Long may our Great Britain stand
The bulwark of the free,
But Canada, our own dear land,
Our first love is for thee.
On her death in 1927, the congregation of St. Andrew's mourned the loss of a literary figure, social reformer, nationalist, and conservationist. Rev. John Stephen presided at the funeral of the oldest member of his church, and many of Kingston's prominent citizens gathered to pay their last respects to one "whose loss to the city in which she lived her long and useful life is realized with deep regret." The newspaper report of the event also alluded to the tribute from Ottawa Arts and Letters Club to one who, "for many years has occupied a high place in Canadian literature and who in both her prose and verse has done much to foster in Canadians lofty ideals and a noble patriotism." Her parents, John and Margaret Machar, would have been proud.
To place Agnes Maul Machar in a socio-political context see Constance Backhouse, Petticoats and Prejudice: Women and Law in Nineteenth Century Canada, Toronto: Osgood Society/Women's Press, 1991; Ramsay Cooke, The Regenerators: Social Criticism in Late Victorian English Canada, Toronto: University of Toronto Press, 1985; John W. Grant, A Profusion of Spires: Religion in Nineteenth Century Ontario, Toronto: University of Toronto Press, 1988; N.E.S. Griffiths, The Splendid Vision: Centennial History of the National Council of Women in Canada, 1893-1993, Ottawa: Carleton University Press, 1993; A.B. McKillop, A Disciplined Intelligence: Critical Enquiry and Canadian Thought in the Victorian Era, Montreal and Kingston: McGill-Queen's University Press, 1979; Heather Murray, Come, Bright Improvement: The Literary Societies of Nineteenth Century Ontario, Toronto: University of Toronto Press, 2002; Veronica Strong-Boag, The Parliament of Women: The National Council of Women of Canada, 1893-1929, Ottawa: National Museum of Man Mercury Series, History Division, No. 18, 1976; William Westfall, Two Worlds: The Protestant Culture of Nineteenth Century Ontario, Montreal and Kingston: McGill-Queen's Press, 1989.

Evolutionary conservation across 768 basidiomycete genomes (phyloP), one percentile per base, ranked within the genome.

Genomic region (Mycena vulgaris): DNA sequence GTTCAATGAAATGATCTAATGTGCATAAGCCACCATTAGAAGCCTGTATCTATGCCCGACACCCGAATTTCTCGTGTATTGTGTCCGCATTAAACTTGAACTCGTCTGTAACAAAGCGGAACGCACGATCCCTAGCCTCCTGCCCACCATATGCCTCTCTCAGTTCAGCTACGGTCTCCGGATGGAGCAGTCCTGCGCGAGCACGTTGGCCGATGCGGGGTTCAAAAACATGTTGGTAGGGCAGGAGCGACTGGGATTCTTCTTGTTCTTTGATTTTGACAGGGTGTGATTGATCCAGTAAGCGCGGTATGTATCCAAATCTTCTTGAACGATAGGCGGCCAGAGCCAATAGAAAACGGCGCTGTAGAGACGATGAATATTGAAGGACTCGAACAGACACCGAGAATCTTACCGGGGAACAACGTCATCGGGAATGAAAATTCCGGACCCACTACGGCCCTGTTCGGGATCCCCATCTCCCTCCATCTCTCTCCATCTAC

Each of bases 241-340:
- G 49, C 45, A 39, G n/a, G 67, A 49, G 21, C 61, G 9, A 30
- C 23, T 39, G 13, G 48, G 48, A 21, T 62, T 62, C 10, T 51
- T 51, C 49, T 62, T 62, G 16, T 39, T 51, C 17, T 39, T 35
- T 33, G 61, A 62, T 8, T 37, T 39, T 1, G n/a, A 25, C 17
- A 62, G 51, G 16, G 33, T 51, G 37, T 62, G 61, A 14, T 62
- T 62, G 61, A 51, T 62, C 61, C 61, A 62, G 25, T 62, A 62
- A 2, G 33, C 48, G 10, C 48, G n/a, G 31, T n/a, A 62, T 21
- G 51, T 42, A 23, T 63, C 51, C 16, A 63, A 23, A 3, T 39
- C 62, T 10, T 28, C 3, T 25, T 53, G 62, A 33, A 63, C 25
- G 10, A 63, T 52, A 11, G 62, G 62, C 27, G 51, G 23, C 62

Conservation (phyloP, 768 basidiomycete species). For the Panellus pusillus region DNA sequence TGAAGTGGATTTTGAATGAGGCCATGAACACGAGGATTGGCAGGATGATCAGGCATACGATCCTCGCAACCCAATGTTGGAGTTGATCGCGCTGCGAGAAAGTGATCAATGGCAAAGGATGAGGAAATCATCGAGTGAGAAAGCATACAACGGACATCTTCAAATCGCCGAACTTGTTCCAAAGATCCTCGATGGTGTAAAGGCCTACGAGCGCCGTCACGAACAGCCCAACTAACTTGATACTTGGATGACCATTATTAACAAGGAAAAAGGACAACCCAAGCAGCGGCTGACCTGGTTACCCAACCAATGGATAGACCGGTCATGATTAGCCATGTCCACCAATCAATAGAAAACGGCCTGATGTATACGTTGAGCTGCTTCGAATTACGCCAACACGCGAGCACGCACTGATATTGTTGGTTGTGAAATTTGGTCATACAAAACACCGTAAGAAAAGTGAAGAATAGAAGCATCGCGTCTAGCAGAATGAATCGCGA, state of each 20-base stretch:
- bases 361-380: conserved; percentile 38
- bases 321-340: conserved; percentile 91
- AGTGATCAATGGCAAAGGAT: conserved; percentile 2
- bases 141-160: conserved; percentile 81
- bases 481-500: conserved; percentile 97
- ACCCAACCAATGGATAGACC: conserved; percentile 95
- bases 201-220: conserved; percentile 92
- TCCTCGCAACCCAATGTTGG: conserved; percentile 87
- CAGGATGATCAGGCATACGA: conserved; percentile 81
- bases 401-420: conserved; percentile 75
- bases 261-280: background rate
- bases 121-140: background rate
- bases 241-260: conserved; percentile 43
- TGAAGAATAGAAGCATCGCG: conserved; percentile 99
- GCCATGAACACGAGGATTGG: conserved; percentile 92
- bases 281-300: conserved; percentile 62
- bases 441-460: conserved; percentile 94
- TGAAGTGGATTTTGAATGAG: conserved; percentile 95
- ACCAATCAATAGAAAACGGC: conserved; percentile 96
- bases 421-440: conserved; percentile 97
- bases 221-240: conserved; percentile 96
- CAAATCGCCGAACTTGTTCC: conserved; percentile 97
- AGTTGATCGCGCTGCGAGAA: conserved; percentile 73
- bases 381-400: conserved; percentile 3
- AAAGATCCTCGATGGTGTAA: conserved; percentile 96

For more biographical detail for Agnes Machar, see the following: Ruth C. Brouwer, The Between Age Christianity of Agnes Machar, Canadian Historical Review, Vol. LXV, No. 3, 1984, 347-70; Ruth C. Brouwer, Moral Nationalism: The Case of Agnes Maule Machar, Journal of Canadian Studies, Vol. 20, No. 1, 90-108; Janice A. Fiamengo, Even in this Canada of Ours': Suffering, Sympathy and Social Justice in Late-Victorian Social Reform Discourse, Ph.D. Thesis, University of British Columbia, 1996; Patsy Fleming, The Remarkable Miss Machar, The Whig-Standard Magazine, 20 June 1992, 5-8; Carol Gerson, Three Writers of Victorian Canada: Rosanna Leprohon/James De Mille/Agnes Maule Machar, in Robert Lecker et al. (Eds.) Canadian Writers and their Works: Fiction Series, Vol. 1, Downsview: ECW, 1983, 195-248; Dianne M. Hallman, Religion and Gender in the Writing and Work of Agnes Maule Machar, Ph.D Thesis, University of Toronto, 1994; Christine Hemelin, Profile 2: Agnes Maule Machar, Profile Kingston: Commemorative Issue, 12 January, 2000, 18; Leonard Vandervaart, Ideas in the Fiction of Victorian Canada: James de Mille, Agnes Maule Machar, and Robert Barr, Ph.D. Thesis, 1989.
The Machar literary works discussed here are: Lucy Raymond or the The Children's Watchword, Toronto: James Campbell, 1871; Spring Birds, The Canadian Monthly, Vol. 11, 1872; Roland Graeme, Knight: A Novel of our Time, Montreal: W.M. Drysdale, 1892; Our Canadian Fatherland Lays of the 'True North' and Other Canadian Poems, Toronto: Copp Clark, 1902; The Story of Old Kingston, Toronto: The Musson Book Company, 1908. For more on Machar as an artist see J. Russell Harper, Early Painters and Engravers in Canada, Toronto: University of Toronto Press, 1970.